Wednesday, March 17, 2010

America must learn from the UK about the future of Islamist subversion. Part II

by Steven Emerson


2nd part of 2

American Subversion

The same entryist methodology can be seen in the U.S., but the U.S. Islamist groups have not been nearly as successful as their British counterparts. Last spring, Esam Omeish sought to become the first Muslim elected to serve in the Virginia General Assembly. His campaign machine tried to erase Omeish's role as president of the Muslim American Society (MAS), a religious and political body created by Muslim Brotherhood members in the United States. He was defeated in the primary election.

Omeish had previously resigned from a state immigration panel to which he had been appointed after video shot by the Investigative Project on Terrorism showed him praising Palestinians for choosing "the jihad way to liberate your land" at a 2000 rally.

Just a few months before launching his candidacy, Omeish gave a sermon in which he described how Islam could fuel a "transformation, a real change" in society:

"We cannot allow the status quo to continue. We need an American Islamic movement that transforms our status, that impacts our society, and that brings forth the change that we want to see."

MAS's efforts to subvert the American political system have not stopped there. MAS has an active voter registration effort, employing Muslim Boy and Girl Scout troops to get out the vote in Virginia's 2006 Senate election. In and of itself, this is not problematic. Many civil society groups conduct voter registration campaigns and it is a perfectly legitimate and even admirable activity. However, MAS has clearly demonstrated an Islamist intent in its campaign. In 2008, it ran a program called "Voting is Power," which called voting a

"first step toward that political empowerment so vital to our ultimate goal of raising and developing exemplary citizens who will contribute to the greatness of our country, and whose convictions and dedication will illuminate the brilliance and beauty of the great message of Islam."

Other examples of subversion and infiltration abound. As is well-known to readers of this website, the Council on American-Islamic Relations (CAIR) has enjoyed cozy relationships with lawmakers, law enforcement, and civil society alike. They were close "partners" of the FBI and even ran their "sensitivity training." CAIR's own website brags:

"CAIR officials have met or regularly meet with US Presidents, members of the administration, members of congress, governors, mayors, members of state legislatures, county commissioners and others. Several CAIR affiliates have received proclamations and citations from mayors and county commissioners."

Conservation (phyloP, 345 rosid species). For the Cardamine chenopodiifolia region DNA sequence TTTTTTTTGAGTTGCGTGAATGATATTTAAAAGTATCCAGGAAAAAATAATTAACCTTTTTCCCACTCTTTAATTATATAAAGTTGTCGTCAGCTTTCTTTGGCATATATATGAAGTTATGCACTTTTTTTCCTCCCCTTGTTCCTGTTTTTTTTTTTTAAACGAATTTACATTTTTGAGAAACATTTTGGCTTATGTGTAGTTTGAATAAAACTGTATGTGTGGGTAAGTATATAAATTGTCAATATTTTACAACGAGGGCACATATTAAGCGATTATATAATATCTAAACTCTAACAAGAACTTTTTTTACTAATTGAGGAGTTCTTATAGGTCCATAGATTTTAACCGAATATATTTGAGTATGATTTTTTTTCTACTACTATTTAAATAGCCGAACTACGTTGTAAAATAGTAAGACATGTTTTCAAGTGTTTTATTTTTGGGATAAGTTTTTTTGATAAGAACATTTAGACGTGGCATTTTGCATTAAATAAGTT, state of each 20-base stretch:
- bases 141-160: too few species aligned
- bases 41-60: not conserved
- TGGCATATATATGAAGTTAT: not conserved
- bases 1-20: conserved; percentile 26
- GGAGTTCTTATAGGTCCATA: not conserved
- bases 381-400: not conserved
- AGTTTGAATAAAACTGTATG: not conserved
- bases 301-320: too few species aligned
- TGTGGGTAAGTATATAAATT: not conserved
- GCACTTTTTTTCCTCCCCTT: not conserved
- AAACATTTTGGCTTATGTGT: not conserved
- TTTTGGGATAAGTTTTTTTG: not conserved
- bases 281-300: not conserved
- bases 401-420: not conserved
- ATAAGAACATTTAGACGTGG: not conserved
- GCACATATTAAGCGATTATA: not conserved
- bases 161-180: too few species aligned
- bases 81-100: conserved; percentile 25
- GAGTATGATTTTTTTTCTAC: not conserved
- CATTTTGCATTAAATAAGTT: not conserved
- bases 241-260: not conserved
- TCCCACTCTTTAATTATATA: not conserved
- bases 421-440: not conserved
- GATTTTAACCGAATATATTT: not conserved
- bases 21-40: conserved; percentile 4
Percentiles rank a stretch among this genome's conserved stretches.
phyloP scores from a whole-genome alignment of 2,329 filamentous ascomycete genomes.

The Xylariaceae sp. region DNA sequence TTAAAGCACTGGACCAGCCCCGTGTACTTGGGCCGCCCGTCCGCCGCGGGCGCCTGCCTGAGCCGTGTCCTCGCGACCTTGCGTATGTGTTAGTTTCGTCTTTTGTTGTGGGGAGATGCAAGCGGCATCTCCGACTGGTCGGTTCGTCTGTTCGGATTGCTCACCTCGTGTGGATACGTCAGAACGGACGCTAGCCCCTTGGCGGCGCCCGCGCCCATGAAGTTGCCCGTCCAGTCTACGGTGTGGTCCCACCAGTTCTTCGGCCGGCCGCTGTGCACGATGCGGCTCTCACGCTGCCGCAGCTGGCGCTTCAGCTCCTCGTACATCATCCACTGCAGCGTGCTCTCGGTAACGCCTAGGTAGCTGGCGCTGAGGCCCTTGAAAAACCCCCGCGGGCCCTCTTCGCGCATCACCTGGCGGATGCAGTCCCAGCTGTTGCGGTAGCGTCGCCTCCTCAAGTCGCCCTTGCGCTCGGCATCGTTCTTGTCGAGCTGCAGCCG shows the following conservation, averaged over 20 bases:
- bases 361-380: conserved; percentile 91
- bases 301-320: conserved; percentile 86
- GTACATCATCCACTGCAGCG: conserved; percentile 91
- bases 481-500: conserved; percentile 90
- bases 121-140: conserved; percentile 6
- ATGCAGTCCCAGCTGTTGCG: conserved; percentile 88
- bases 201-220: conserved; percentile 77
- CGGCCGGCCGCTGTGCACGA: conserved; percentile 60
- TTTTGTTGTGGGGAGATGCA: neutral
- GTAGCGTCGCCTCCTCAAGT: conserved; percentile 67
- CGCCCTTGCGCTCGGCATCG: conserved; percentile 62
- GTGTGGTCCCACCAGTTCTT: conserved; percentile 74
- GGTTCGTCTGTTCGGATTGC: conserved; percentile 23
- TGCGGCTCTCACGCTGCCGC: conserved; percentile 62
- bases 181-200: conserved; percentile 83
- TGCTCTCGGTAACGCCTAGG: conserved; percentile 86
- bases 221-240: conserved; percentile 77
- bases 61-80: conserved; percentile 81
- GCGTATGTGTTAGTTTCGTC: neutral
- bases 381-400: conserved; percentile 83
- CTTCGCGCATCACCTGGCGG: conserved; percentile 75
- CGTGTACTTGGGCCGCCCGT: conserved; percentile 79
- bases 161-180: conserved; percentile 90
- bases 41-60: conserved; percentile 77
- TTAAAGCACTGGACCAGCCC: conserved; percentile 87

However, their relationship with the FBI finally soured when CAIR officials were unwilling to answer questions about their ties to Hamas.

The Islamist infiltration extends into the US military. Abulrahman Alamoudi, the former head of the American Muslim Council, was one the nation's most admired Muslim leaders. Despite his close ties to the Muslim Brotherhood and Hamas officials, he met with presidents, including President Bill Clinton, and presidential candidates, including then-Governor George W. Bush. Alamoudi and his associates - including anti-tax crusader Grover Norquist - are often credited with Bush's 2000 campaign promise to end a practice known as "secret evidence" that had long been used in criminal prosecutions, in accordance with the Classified Information Procedures Act, and in immigration proceedings.

Alamoudi - who once told the audience of a Chicago-area conference that Muslims would turn American into an Islamic country - founded the US military's Muslim chaplaincy program, which was never reviewed even after Alamoudi was sentenced to 23 years in prison for violating sanctions laws pertaining to Libya and engaging in an al-Qaeda linked conspiracy to assassinate then-Saudi Crown Prince Abdullah. The Muslim chaplaincy program endures under the control of the Islamic Society of North America - perhaps the most significant Muslim Brotherhood front group in the United States.


The " Tadarruj" Entryism of British Islamists

Abu Tala, an IFE activist, in a secretly filmed conversation explained the gradual nature of this campaign, praising the imam of the East London mosque for transforming the neighbourhood and his efforts to purge the local Muslim community of what he sees as un-Islamic practices. He stated, "Tadarruj means gradualism. He's done it gradually." The IFE has also infiltrated the UK civil service. In fact, the former head of the civil service Islamic association is an IFE activist.

In a conversation filmed secretly by a "Dispatches" undercover reporter, Abjol Miah, a senior IFE activist and Tower Hamlets councillor, explained, "We've actually consolidated ourselves. We've got a lot of influence and power in the council. Councillors, politicians." IFE allies on the council became rather bold. They unsuccessfully tried to cancel all meetings scheduled during the month of Ramadan. Then, according to Councillor Peter Golds, they sent around a message to non-Muslim councillors that suggested they should fast for Ramadan.